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Why did Jesus only take Peter, James, and John with Him into the Garden of Gethsemane in Mark 14:33?



      

Mark 14:33

NKJV - 33 And He took Peter, James, and John with Him, and He began to be troubled and deeply distressed.

Clarify Share Report Asked March 18 2016 Final avatar Deangelo Willis

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Mini Tim Maas Retired Quality Assurance Specialist with the U.S. Army
These three apostles were apparently especially close to Jesus. They are mentioned on multiple occasions as being the only ones who were present or whom Jesus took with Him when an extraordinary manifestation of His power or glory occurred, such as in the raising of Jairus' daughter (Mark 5:37; Luke 8:51) or the Transfiguration (Matthew 17:1; Mark 9:2; and Luke 9:28), or when He was very sorrowful and in special need of strength, such as in the Garden of Gethsemane prior to His arrest and crucifixion, as mentioned in the question.

As far as I am aware, the Bible does not specifically discuss why those three were chosen in this way by Jesus. However, just before the Transfiguration, Peter (or Simon bar-Jonah, as he was still known at that time) had confessed (Matthew 16:16) his belief in Jesus as the Messiah and the Son of God, which the other apostles did not seem as certain or clear about.

This caused Jesus to call Peter blessed, because Jesus said that this knowledge had not been revealed to Peter by human means, but by God the Father, and that it was upon this "rock" (which was why Jesus bestowed the name Peter (from the Greek word for rock (petros) on Simon) that Jesus said He would build His church.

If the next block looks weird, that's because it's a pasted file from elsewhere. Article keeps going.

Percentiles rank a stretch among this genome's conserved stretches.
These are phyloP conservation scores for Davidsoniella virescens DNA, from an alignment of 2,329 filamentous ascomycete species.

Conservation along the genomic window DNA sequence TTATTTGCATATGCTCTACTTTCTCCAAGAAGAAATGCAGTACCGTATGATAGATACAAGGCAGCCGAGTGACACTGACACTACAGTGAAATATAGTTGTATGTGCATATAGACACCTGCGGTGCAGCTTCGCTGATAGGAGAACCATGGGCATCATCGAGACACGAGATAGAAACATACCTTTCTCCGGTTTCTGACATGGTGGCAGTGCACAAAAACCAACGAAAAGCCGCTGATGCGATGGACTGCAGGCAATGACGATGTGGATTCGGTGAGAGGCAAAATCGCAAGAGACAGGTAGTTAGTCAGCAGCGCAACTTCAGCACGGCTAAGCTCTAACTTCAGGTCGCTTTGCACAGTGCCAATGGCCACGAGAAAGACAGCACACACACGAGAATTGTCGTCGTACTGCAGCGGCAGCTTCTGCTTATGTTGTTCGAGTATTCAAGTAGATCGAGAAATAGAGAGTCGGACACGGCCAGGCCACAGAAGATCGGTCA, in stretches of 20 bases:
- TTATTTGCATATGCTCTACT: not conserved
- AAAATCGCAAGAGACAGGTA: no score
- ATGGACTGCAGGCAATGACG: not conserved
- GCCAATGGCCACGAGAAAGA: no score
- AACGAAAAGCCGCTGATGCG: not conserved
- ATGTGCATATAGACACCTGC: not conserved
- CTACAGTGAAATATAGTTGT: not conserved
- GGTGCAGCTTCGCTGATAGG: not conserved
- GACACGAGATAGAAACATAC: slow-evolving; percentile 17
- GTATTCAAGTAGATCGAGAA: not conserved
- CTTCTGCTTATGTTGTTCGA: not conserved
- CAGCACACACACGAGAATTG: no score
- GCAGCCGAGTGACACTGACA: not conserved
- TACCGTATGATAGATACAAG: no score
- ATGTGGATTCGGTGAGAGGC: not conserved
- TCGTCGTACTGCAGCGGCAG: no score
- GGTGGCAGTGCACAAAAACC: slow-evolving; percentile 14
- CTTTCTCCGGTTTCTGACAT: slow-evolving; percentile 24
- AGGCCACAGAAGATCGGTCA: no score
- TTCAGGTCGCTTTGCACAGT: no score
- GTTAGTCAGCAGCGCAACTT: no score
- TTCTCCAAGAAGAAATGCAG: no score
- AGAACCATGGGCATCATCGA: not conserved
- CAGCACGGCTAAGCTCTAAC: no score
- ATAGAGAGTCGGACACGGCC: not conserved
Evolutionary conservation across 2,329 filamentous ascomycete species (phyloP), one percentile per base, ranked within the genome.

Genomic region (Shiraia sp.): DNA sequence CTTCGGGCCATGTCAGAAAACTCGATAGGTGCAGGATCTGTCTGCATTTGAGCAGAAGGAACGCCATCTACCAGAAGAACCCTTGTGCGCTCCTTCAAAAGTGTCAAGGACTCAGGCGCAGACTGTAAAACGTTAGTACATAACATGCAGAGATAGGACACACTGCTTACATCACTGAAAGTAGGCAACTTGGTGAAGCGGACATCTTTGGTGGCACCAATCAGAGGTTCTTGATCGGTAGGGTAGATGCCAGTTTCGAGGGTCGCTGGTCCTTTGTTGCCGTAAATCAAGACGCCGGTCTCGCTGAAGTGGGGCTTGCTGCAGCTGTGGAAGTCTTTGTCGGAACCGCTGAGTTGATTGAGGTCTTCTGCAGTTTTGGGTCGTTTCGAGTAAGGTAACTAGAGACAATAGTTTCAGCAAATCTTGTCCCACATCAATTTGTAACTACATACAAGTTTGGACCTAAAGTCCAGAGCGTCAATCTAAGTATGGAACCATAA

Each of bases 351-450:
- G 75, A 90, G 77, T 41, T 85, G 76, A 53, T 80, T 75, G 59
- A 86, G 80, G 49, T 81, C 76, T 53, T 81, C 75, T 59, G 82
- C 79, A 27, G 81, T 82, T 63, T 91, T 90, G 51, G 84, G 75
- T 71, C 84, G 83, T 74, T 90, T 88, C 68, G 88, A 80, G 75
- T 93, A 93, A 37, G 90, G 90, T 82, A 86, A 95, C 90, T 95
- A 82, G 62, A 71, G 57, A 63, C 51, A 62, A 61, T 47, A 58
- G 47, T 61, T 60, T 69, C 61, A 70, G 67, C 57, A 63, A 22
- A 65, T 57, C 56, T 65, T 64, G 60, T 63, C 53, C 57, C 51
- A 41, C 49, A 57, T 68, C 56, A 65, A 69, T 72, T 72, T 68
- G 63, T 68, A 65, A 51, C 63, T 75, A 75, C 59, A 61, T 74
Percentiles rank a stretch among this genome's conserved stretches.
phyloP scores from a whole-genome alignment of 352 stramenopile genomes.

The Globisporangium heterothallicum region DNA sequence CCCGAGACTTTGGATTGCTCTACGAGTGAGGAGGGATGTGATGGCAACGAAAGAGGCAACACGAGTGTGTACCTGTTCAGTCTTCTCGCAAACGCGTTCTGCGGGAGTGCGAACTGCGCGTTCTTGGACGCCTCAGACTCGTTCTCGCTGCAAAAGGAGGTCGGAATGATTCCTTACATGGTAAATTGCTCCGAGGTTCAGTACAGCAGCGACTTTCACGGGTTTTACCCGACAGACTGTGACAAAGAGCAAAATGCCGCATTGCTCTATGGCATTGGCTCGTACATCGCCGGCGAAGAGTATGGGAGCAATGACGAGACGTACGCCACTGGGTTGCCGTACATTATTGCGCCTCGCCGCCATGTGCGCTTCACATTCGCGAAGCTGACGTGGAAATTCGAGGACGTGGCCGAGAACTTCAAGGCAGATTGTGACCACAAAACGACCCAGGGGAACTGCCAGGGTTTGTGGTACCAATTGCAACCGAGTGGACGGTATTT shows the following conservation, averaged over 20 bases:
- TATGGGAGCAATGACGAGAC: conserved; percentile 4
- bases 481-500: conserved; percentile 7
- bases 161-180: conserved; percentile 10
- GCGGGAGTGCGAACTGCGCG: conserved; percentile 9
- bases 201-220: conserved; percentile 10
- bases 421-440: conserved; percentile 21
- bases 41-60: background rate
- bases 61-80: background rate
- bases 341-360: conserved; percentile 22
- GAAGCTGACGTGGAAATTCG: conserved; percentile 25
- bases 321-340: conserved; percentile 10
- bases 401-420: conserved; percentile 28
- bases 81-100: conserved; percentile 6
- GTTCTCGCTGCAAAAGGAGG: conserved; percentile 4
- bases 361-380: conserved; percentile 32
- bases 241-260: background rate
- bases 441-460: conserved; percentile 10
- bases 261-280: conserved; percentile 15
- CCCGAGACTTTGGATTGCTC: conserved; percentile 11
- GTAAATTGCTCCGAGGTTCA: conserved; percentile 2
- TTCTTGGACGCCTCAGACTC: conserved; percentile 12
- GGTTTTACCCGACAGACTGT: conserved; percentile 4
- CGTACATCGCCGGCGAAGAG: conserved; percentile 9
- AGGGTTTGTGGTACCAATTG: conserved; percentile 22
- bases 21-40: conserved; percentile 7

And, although Peter still subsequently showed himself capable of weakness (despite his self-proclaimed boldness (Matthew 26:35; Mark 14:31)) by denying Jesus (as Jesus had told him he would, and not just once, but three times), Peter nevertheless emerged as the most prominent and vocal of the apostles in evangelizing the people (Acts 2) following Jesus' ascension.

As brothers, James and John were close to each other, and also to Jesus. Jesus gave them the nickname "Sons of Thunder" (or "Boanerges" in Greek), for they were both apparently of a brash, impetuous nature, such as on the occasion when they asked Jesus if He wanted them to call down fire from heaven to destroy a Samaritan town that had refused to receive Him because He was traveling to Jerusalem (Luke 9:51-56).

They showed this same trait when they (along with their mother) came to Jesus asking that He would grant them the favored seats at His right and left sides in His kingdom, and quickly asserted that they were able to endure the same cup and baptism of suffering that Jesus was to experience.

And yet, they both undoubtedly loved Jesus, to such a degree that James would be the first apostle martyred for his faith (Acts 12:2), and that John was the one to whom Jesus (as He was dying on the cross) entrusted the care His own mother, and who was kept alive (as the only apostle not martyred) to witness a vision of the events of the end times, as foretold in the book of Revelation). 

I believe that it was Jesus' knowledge of the faith and love of these three individuals, as well as His foreknowledge of the coming events in which they would be involved, and the roles that they would play in the early church, that led Him to select them to witness the prominent events at which only they were present.

March 20 2016 0 responses Vote Up Share Report


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